heavenly witnesses - Jerome's Vulgate Prologue - info to Bart Ehrman

Steven Avery

stevenavery July 17, 2021

.... The second special reference is the Vulgate Prologue to the Canonical Epistles, Jerome writing to Eustochium. This Prologue discusses how the heavenly witnesses was dropped because the doctrine was discomfiting. The response has been to try to declare this writing a “forgery”, an attempt based on nothing substantive, except the supposed lateness of the Prologue. However, Codex Fuldensis, dated 546 AD, was published by Ranke c. 1850, and has the Prologue. Hmmm

Jerome was working with Greek and Latin mss. way back in the Ante-Nicene era.

stevenavery July 21, 2021

Also, your thoughts on Jerome?

This is a first-person writing, matching his style and knowledge, and exists in the earliest extant Vulgate manuscript.
Clearly, there is a circular argument that can be used. (Jerome could not have written that about the heavenly witnesses, because the verse did not exist … blah blah.)

If you want to claim the Prologue is not Jerome, could you please give and defend specific reasons? And the proposed author/forger.

Jerome’s Prologue to the Canonical Epistles
“… in that place where we read the clause about the unity of the Trinity in the first letter of John. Indeed, it has come to our notice that in this letter some unfaithful translators have gone far astray from the truth of the faith, for in their edition they provide just the words for three [witnesses]—namely water, blood and spirit—and omit the testimony of the Father, the Word and the Spirit, by which the Catholic faith is especially strengthened, and proof is tendered of the single substance of divinity possessed by Father, Son and Holy Spirit.”

For 150 years it was argued that this was a late addition, but then it was found in our earliest extant Vulgate ms. Codex Fuldensis, in the edition by Ranke c. 1850. The ms. was written under the direction of Victor of Capua.

Please do not just say … “consensus”.


I haven’t looked at the passage in Jerome or studied the manuscript tradition of his Prologue. What does Raymond Brown say about it?

The paragraph from Raymond Brown:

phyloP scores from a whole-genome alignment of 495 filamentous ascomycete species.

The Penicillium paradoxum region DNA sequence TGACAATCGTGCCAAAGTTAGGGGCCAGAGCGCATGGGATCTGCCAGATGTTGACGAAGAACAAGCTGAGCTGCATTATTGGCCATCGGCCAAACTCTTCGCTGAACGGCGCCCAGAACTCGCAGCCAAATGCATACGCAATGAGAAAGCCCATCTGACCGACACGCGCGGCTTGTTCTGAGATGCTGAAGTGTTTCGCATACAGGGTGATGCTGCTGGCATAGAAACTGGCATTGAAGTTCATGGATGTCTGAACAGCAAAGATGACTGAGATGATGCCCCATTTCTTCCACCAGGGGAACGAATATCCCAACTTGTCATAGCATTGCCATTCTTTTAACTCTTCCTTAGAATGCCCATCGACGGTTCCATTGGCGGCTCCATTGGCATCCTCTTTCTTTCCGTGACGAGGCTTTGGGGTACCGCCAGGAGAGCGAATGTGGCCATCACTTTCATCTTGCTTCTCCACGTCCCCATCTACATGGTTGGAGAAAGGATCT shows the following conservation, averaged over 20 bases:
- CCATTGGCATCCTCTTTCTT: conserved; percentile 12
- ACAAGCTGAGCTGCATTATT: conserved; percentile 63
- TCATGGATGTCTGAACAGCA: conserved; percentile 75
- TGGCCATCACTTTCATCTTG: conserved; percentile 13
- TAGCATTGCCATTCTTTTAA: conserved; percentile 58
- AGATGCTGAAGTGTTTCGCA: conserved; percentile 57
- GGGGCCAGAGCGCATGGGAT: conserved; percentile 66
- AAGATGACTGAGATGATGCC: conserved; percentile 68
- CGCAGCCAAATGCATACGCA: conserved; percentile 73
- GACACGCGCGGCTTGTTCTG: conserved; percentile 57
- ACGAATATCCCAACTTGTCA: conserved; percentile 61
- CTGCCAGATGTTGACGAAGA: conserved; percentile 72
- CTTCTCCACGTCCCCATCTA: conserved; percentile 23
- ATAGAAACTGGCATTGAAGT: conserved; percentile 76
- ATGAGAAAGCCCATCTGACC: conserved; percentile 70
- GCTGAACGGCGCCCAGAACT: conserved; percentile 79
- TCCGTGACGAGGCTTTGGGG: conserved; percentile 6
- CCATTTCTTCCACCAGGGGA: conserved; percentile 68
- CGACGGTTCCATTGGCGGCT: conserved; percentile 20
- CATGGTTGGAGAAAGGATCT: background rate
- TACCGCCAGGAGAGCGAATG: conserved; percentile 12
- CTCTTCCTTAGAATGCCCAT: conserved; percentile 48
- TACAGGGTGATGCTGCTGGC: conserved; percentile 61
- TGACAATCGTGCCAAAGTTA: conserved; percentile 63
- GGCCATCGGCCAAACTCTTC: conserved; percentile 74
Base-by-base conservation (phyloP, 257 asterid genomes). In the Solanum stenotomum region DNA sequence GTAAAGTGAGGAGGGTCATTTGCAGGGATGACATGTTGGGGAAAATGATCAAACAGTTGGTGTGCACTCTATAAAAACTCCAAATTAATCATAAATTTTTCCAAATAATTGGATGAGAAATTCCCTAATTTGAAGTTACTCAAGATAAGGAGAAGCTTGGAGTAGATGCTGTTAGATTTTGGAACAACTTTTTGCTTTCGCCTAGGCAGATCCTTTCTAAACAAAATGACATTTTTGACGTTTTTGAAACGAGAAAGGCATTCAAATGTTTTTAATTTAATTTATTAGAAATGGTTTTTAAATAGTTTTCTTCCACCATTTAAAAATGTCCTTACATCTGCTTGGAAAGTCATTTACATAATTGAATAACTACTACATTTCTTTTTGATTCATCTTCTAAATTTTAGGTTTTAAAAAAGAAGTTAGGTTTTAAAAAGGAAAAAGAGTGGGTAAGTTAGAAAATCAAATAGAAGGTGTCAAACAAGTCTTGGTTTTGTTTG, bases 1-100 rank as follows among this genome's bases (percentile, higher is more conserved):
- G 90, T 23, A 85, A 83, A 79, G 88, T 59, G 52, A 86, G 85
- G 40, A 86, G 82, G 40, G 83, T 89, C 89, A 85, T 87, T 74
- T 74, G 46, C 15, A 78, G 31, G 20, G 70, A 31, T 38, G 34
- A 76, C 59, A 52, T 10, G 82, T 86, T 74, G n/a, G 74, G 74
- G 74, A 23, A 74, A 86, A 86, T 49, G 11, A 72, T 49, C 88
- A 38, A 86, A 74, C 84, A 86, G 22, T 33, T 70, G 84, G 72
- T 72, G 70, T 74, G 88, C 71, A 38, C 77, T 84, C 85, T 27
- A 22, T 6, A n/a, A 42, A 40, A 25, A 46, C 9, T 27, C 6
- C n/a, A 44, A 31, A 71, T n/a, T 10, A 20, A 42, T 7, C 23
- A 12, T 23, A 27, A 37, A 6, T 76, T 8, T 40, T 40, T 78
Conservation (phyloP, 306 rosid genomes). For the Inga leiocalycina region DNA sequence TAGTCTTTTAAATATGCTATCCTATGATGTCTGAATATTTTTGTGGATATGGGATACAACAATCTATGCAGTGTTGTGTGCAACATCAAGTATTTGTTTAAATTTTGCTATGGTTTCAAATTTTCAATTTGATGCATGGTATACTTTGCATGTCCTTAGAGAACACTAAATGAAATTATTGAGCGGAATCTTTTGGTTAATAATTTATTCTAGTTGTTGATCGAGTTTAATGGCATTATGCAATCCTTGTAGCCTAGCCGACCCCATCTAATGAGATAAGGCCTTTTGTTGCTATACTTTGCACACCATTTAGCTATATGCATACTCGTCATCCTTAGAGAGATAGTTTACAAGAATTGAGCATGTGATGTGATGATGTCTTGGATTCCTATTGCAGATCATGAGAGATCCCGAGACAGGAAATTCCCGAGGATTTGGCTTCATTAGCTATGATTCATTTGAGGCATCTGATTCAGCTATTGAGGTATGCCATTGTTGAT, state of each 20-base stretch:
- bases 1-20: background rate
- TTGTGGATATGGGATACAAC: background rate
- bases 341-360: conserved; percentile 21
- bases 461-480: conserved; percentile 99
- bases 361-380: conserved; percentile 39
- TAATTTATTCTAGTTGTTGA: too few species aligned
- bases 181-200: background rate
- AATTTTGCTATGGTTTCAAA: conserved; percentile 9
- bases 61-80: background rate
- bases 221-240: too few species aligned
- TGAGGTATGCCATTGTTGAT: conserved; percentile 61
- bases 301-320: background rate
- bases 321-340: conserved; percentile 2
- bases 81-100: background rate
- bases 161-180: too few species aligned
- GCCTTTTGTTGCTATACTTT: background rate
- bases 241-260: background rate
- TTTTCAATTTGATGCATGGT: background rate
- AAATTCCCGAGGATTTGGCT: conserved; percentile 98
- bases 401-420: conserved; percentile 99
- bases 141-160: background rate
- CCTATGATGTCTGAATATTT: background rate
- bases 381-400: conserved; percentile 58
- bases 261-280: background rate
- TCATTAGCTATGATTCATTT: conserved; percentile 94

“To the period before 550 belongs a Prologue to the Catholic Epistles, falsely attributed to Jerome, which is preserved in the Codex Fuldensis (PL 29, 827-31). Although the Codex itself does not contain the Comma, the Prologue states that the Comma is genuine but has been omitted by unfaithful translators. The Prologue has been attributed to Vincent of Lerins (d. 450) and to Peregrinus (Künstle, Ayuso Marazuela), the fifth-century Spanish editor of the Vg. In any case, Jerome’s authority was such that this statement, spuriously attributed to him, helped to win acceptance for the Comma. . (Epistles of John, 1982 p. 782-783)”

The Peregrinus idea was countered by John Chapman in 1908, “dispose of this notion”. Grantley McDonald in Raising the Ghost of Arius says it was “refuted”. He says “Serious doubts attend the authenticity” yet he never gives any arguments against authenticity.

Jean Martianay (1647-1717) had tried to give reasons for the Prologue to be non- Jerome, his arguments were shredded by David Martin, the French Huguenot writer. Antoine Eugène Genoud (1792-1849) saw those attempts as “frivoles”.
There are no strong arguments against authenticity. Especially after the Fuldensis discovery which eliminated the argument of appearing in late mss.

In recent years there has been an attempt to say that Jerome only translated the Gospels (and maybe Acts) but this has great difficulties, especially since Jerome asserted translation of the full NT in multiple quotes.

And there is the circular argument … based on the modern textcrit “consensus” that there could not have been such manuscripts .. circular to the max!
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Steven Avery

BDEhrman January 13, 2021 at 2:09 pm

IF there were the only two options then most interpreters would say that’s what they mean. But so far as I know, that’s not an interpretation usually given for the passage. Ever? I don’t know of any place where “water'” is a symbol for God. In the OT, for exmample, water is often the entity *opposed* to God, that God has to overcome for the salvation of his people. (Genesis 1 — he overcomes water by putting in the firmament; 6-9 water threatens the human race; exodus, the sea must be conquered for savltion , etc.)
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